"Punk rock should mean freedom. Liking and accepting anything that you like, playing whatever you want, as sloppy as you want. As long as it's good and has passion." (Kurt Cobain) [Via Pg.99 - In Love with an Apparition, the song we covered on Saturday.]
Anyone who has more than a passing interest in local music knows how easy it is to get caught up and fed up with all the bullshit and drama that goes on in any "scene". And if you count your involvement in years rather than months, you'll know how hard it is to get excited about yet another local band who sounds "just like ______". Small gigs lose their novelty, more and more faces at shows become strangers and you find yourself moaning and complaining like your granda' about how good it was back in the day -- and you've only been coming to shows for three months!
That's why it was so easy to forget that Motion had seen and done more than most of us involved in the local music scene, yet he brought nothing but enthusiasm and positivity to every show he went to - which was an absolute shitload across all the different cliques and genres. Everyone knew who Motion was and everyone was glad to see him come in the door, his positivity and enthusiasm just rubbed off on you and before you knew it you were dishing out bear-hugs to people you just met. Like countless other bands, and not just the ones who played on Saturday, we also experienced first hand just how enthusiastic and supportive he was towards local bands, the memory of him air drumming to one of our songs with a big massive grin on his face in Bar Bloc still brings a massive grin to mine. Whatever he did, he seemed to do it with the kind of grin we all had on our faces on Saturday. Enjoying bands and meeting new people is something we all like to do, but not many people are willing to put themselves out there for these new bands and new faces, but that's exactly what Motion always did. His lack of ego and positivity is even more refreshing when you consider that his involvement with one of the most popular local bands around spans five years alone.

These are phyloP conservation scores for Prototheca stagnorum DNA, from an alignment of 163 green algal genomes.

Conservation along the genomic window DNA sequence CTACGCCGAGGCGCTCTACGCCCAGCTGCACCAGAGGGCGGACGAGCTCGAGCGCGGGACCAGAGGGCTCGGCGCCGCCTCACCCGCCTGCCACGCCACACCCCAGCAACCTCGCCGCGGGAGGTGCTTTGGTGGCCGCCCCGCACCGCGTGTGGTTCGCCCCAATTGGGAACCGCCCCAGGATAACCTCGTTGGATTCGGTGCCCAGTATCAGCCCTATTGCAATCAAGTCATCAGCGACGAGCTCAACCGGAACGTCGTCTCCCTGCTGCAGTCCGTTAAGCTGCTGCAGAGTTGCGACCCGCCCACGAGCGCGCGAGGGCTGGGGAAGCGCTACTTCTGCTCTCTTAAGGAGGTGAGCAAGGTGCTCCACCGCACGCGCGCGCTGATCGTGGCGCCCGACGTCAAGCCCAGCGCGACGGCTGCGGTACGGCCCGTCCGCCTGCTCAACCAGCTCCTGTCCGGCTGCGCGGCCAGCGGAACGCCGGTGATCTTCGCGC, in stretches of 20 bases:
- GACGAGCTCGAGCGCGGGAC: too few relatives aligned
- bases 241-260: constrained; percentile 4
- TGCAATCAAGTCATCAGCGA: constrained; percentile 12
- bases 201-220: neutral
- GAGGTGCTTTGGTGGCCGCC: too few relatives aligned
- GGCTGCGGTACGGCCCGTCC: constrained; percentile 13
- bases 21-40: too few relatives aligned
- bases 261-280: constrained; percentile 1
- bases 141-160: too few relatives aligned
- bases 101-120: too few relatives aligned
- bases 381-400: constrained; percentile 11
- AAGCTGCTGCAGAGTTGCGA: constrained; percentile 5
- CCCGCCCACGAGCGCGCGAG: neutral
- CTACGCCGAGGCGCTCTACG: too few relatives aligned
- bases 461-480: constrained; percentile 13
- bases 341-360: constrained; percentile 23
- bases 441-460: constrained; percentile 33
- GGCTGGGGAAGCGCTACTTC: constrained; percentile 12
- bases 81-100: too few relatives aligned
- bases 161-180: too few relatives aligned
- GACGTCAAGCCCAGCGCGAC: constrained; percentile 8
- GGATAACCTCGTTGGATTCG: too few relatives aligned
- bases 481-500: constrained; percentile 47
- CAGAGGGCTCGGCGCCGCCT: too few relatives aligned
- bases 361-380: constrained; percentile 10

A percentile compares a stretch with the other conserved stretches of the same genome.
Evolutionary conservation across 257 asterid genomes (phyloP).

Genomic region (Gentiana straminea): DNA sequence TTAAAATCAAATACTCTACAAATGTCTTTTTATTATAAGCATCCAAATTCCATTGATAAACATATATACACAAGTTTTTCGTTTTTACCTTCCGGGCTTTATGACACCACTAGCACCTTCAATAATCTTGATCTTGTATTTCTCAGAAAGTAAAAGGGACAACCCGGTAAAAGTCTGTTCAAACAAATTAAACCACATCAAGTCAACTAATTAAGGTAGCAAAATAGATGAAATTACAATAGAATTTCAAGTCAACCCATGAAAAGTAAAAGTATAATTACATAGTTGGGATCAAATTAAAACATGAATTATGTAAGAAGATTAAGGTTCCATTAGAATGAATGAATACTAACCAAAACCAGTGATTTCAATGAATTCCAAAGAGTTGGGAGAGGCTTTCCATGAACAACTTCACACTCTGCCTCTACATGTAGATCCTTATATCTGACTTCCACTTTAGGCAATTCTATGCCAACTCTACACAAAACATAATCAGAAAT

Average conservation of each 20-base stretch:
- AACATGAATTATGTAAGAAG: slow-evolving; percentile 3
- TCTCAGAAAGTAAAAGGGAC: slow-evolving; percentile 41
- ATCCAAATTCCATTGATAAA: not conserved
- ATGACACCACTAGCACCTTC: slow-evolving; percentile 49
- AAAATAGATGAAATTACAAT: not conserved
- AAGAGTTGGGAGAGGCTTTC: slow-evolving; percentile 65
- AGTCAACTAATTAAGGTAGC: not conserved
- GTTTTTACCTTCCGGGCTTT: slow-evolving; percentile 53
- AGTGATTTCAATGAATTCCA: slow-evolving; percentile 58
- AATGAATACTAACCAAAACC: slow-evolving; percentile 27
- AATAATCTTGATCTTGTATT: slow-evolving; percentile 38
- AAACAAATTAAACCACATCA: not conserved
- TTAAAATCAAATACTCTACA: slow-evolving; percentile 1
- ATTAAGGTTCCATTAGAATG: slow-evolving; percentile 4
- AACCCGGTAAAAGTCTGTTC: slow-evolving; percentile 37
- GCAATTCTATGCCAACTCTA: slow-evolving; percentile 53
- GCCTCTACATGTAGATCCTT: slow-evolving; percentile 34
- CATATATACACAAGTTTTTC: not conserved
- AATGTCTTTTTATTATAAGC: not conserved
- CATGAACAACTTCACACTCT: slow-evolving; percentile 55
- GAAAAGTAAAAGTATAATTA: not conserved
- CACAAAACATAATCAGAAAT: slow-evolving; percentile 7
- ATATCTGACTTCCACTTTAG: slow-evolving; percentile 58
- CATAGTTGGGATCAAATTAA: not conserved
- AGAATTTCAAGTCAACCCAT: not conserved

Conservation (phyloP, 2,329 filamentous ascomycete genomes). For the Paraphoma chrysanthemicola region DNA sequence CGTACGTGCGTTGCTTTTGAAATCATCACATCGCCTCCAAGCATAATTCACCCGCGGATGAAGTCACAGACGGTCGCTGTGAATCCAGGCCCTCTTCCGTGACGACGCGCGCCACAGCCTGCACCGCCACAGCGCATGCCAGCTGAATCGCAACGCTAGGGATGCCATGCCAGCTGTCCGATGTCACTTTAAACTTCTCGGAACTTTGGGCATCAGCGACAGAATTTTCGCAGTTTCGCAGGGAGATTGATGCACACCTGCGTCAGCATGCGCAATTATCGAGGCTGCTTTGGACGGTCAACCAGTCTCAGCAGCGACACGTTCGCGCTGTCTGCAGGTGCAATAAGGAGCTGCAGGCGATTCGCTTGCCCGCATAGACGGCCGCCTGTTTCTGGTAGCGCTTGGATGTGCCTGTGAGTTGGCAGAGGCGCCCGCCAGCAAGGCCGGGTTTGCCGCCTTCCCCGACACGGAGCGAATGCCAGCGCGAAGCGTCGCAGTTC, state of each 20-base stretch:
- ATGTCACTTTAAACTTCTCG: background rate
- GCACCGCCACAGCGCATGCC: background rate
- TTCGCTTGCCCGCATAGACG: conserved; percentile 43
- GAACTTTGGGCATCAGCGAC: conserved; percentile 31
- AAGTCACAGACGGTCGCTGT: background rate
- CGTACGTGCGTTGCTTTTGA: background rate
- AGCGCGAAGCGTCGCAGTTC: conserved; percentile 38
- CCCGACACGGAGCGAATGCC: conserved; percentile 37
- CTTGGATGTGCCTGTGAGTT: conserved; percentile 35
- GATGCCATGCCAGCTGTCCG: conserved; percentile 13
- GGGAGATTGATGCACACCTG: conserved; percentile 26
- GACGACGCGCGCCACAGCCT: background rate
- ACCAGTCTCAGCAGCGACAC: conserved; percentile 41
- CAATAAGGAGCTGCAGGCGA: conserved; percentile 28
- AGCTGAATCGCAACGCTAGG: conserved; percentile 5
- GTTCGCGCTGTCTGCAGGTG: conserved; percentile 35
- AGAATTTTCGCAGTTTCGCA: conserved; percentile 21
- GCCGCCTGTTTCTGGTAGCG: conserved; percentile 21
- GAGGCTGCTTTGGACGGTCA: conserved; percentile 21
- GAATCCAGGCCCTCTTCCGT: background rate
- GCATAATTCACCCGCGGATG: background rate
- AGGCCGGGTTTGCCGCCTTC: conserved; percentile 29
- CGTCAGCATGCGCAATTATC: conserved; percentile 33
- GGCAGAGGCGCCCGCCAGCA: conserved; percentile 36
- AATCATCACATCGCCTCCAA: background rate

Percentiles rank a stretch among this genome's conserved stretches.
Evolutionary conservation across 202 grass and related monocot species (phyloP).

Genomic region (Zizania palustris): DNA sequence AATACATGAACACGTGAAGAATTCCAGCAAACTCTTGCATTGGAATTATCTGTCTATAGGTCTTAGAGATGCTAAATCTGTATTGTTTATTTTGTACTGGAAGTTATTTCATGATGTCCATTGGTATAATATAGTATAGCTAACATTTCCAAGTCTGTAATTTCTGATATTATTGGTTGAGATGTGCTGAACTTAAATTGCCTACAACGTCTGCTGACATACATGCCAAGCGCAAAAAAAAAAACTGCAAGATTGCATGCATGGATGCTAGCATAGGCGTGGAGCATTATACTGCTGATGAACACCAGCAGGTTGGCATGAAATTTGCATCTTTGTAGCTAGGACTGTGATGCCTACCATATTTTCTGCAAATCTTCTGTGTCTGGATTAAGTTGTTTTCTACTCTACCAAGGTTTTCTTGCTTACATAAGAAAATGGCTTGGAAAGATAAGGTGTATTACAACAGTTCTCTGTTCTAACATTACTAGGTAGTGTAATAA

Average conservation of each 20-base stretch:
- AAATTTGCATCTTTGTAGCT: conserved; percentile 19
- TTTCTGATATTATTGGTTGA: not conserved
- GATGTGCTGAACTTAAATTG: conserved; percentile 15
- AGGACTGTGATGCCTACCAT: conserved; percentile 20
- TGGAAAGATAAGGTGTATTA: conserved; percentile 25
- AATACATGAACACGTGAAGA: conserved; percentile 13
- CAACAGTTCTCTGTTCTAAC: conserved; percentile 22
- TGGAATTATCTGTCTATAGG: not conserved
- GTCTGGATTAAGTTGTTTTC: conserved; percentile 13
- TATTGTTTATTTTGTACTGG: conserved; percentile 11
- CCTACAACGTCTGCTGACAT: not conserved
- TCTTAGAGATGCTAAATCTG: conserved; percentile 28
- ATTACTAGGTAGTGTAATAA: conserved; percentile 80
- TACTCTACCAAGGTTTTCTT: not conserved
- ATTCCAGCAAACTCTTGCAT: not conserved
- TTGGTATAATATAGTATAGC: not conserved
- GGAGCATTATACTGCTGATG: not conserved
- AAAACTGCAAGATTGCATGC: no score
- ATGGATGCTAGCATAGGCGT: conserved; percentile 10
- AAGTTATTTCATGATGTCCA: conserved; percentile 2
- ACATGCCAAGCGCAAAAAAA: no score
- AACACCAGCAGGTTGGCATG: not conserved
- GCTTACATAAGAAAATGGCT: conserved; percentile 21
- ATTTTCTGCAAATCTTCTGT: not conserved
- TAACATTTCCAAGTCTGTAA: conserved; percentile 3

We were humbled to have been asked to play the tribute gig on Saturday, and whilst a show to honour a personality like Motion was always going to be difficult, we'd just like to thank everybody involved in organising and contributing to what ended up being the most enjoyable show we were lucky enough to have been a part of. All the staff at the Barcode, and all of Motion's many close friends who promoted and ran the show as well as everyone who turned up to contribute in one way or another deserve so much credit for making Saturday what it was. When you reach the thirteenth band of the day and they come on at the scheduled time to a crowd of people who are still dancing and cheering for more, you know you've just taken part in something that will live on well after the doors close.
The idea has been raised of making "Motionfest" an annual event, and my first thought was whether or not it would be necessary. But what could be more necessary than a day to turn up and watch local bands, meet new faces and have a laugh like it was all new to us? Or more necessary than a day to just drop the poses and forget about chun or screamo, fringes or crusty dreads, straight edge or red stripe and all the other scene bullshit that Motion seemed to naturally avoid? For those of us lucky enough to have met him, what was lost with Motion's passing seems irreplaceable. But, still, it seems almost essential that we continue to celebrate the person that Motion was and make sure what he stands for continues to shine through all the bullshit that drags people down. If it takes a day like Saturday to remind us of everything good about our little scenes and communities then I'm all for doing it again and again.
Here's to Motion."